DEERFIELD, Ill. - Judging by the way the Chicago Bulls were talking Sunday, the loss of Derrick Rose is a setback, not a deal-breaker.

Rose, who finished with 23 points, nine rebounds, and nine assists in leading the Bulls to a 103-91 Game 1 victory over the 76ers in their best-of-seven, first-round Eastern Conference series Saturday, was lost for the remainder of the playoffs when he suffered a torn left anterior cruciate ligament in the final 90 seconds of the game.

The Bulls will replace Rose, who missed 27 games in the lockout-shortened regular season, with C.J. Watson. He will be backed up by John Lucas III. As others downgrade their expectations for the Bulls, the team simply isn't buying it.

"It really doesn't matter to me what people think," Lucas said after a short practice at the Bulls' training facility in suburban Chicago. "At the end of the day, we are going to go out there and do what we have to do. We have championship in our minds, and that's where I believe we're going. We have a great group of guys and everybody wants to win."

Asked whether he thought this might give inspiration to the 76ers heading into Tuesday's Game 2 in Chicago, Lucas let it be known that neither he nor the Bulls care what the Sixers might be thinking.

"I could care less how they think about what's going on or what their situation is or what they're thinking," Lucas continued. "If they think they are going to have an easy task, we are going to go out there and play."

While Lucas spoke with bravado, center Joakim Noah was much more measured in his analysis of the Bulls minus one of the best players in the NBA.

"Without Derrick, our margin for error is a lot smaller," said Noah, who finished with 12 points and 13 rebounds Saturday. "You can't replace a guy like Derrick. It's going to be up to all of us."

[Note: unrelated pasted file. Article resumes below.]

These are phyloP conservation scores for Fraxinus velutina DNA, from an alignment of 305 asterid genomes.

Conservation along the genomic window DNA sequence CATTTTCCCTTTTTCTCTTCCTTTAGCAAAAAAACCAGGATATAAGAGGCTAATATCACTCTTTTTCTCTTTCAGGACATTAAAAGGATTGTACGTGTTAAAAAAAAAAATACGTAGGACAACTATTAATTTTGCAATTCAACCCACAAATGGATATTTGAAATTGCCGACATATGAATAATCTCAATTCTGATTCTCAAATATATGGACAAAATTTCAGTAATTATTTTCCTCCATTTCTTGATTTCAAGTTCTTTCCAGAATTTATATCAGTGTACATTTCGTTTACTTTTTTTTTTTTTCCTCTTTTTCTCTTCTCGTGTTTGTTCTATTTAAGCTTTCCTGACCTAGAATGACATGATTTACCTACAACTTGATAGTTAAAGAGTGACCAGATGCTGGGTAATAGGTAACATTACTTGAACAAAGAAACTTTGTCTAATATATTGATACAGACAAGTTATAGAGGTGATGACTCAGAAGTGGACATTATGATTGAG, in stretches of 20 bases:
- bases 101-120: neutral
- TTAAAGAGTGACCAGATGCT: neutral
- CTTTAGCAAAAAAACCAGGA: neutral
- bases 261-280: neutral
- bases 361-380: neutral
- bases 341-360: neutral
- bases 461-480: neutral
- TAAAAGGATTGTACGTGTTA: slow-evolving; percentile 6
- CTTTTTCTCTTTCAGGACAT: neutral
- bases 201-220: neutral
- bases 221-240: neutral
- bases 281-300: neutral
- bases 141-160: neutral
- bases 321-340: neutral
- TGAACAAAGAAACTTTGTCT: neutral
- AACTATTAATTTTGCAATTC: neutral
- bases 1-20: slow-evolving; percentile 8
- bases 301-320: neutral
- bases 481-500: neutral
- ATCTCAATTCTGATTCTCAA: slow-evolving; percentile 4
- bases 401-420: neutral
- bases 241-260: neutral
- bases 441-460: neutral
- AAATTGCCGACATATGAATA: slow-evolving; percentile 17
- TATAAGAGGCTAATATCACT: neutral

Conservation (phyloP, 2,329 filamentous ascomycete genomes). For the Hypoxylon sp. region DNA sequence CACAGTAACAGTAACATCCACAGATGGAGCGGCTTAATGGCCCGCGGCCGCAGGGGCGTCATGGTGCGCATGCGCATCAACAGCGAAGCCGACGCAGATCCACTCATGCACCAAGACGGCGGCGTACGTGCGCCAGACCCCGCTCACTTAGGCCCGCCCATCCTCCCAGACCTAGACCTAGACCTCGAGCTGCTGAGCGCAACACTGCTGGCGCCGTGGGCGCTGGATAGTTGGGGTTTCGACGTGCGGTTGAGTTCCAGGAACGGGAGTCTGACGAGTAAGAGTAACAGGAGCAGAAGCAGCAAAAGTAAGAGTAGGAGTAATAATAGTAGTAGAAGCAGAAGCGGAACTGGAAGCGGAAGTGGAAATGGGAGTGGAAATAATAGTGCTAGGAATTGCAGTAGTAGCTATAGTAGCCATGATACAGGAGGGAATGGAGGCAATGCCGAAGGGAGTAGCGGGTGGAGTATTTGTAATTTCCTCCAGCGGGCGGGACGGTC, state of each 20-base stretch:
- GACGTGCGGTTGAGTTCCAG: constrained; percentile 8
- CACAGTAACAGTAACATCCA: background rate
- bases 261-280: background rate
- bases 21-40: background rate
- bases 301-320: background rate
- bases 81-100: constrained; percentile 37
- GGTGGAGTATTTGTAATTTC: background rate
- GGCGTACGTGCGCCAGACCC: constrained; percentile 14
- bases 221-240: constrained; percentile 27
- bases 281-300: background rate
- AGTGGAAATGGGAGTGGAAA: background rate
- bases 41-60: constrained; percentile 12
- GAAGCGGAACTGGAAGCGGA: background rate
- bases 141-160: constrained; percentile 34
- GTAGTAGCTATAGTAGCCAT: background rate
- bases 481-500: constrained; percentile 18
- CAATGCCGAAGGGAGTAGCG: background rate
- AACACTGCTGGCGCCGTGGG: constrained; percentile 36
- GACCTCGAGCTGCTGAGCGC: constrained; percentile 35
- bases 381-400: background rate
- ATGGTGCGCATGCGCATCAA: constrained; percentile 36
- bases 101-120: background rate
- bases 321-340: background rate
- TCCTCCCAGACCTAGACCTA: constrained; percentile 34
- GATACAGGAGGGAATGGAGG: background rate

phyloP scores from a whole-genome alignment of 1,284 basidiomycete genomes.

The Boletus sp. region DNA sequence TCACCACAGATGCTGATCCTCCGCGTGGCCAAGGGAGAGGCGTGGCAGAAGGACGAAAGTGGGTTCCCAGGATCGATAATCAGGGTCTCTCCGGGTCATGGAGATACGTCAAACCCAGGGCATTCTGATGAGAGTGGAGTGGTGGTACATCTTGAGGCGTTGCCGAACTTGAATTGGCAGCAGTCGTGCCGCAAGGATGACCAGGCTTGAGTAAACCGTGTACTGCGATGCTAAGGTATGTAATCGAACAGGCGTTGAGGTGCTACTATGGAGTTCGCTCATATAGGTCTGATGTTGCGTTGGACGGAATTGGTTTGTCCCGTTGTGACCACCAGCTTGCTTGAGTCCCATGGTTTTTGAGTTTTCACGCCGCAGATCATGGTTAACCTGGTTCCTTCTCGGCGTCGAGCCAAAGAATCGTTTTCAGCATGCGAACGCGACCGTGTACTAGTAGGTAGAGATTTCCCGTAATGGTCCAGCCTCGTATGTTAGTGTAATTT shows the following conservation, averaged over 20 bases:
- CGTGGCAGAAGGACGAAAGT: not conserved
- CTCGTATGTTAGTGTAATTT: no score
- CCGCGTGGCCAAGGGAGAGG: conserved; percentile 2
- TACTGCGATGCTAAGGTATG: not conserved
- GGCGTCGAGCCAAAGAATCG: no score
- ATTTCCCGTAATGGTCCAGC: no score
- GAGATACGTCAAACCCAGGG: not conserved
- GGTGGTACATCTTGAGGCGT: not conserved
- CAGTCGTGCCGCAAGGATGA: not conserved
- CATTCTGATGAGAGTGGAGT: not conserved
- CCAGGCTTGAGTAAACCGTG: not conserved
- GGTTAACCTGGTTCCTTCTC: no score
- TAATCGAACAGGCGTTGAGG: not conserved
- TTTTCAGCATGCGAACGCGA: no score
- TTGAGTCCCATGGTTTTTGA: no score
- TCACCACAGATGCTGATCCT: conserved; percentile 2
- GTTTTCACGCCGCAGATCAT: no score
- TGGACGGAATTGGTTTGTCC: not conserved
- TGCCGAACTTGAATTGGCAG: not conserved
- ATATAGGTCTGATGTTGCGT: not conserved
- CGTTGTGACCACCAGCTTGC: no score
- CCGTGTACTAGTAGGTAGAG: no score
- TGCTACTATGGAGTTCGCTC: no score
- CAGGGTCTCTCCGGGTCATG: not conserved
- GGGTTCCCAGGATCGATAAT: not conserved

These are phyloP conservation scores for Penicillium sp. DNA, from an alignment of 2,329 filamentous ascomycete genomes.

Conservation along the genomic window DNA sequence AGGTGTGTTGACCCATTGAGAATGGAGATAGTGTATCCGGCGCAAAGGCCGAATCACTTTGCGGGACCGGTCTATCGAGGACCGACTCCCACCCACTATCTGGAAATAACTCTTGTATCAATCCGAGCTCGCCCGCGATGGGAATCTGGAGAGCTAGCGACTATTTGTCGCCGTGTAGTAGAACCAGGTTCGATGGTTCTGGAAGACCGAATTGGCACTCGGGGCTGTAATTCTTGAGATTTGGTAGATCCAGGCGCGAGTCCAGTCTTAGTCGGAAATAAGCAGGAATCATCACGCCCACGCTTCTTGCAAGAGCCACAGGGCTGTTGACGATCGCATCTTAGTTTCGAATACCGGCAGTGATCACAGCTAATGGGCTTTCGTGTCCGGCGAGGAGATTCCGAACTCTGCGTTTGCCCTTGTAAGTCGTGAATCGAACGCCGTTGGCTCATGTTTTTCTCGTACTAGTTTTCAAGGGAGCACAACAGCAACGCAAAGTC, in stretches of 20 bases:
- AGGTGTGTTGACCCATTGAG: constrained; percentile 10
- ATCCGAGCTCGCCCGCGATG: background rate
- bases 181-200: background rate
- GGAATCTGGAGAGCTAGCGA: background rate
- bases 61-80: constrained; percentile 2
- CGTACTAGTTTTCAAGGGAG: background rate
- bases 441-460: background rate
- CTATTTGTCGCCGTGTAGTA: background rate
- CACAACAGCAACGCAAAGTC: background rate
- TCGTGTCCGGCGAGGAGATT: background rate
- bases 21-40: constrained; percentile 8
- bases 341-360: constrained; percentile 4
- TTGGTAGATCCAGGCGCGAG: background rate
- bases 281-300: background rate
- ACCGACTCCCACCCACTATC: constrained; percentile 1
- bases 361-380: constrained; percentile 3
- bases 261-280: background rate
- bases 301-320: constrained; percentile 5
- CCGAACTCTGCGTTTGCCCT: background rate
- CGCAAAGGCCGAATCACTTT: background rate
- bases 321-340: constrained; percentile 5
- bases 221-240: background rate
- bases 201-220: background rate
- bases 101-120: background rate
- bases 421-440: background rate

Chicago coach Tom Thibodeau said that while the Bulls can't replace Rose, the team will continue to pursue the goal of winning it all.

"It's not going to fall to one particular guy - you are not going to replace the greatness of Derrick," Thibodeau said. "We have to do that collectively. I don't think it's going to fall to one particular guy. I feel awful for him, but it's not going to change our goals at all."

The Bulls are at least used to playing without Rose this season. Plagued by various injuries to his back, toe, groin, and ankle all season, Rose wound up missing 27 games. With Martin - the likely starter at point guard in place of Rose - and Lucas filling in for the reigning MVP, the Bulls still went 18-9 in those games.

But Rose's value to the Bulls can't be underestimated. When he is on the floor and healthy - and he appeared to be rounding into basketball shape before the injury - Rose is one of the most lethal performers in the game, a great outside shooter but a guard who can explode into the lane for a layup or get to the foul line. He's also terrific at dishing off to teammates when the defense is drawn to him.

There is no other player on the Bulls or in this series who is capable of causing the type of mayhem and disruption Rose is capable of creating.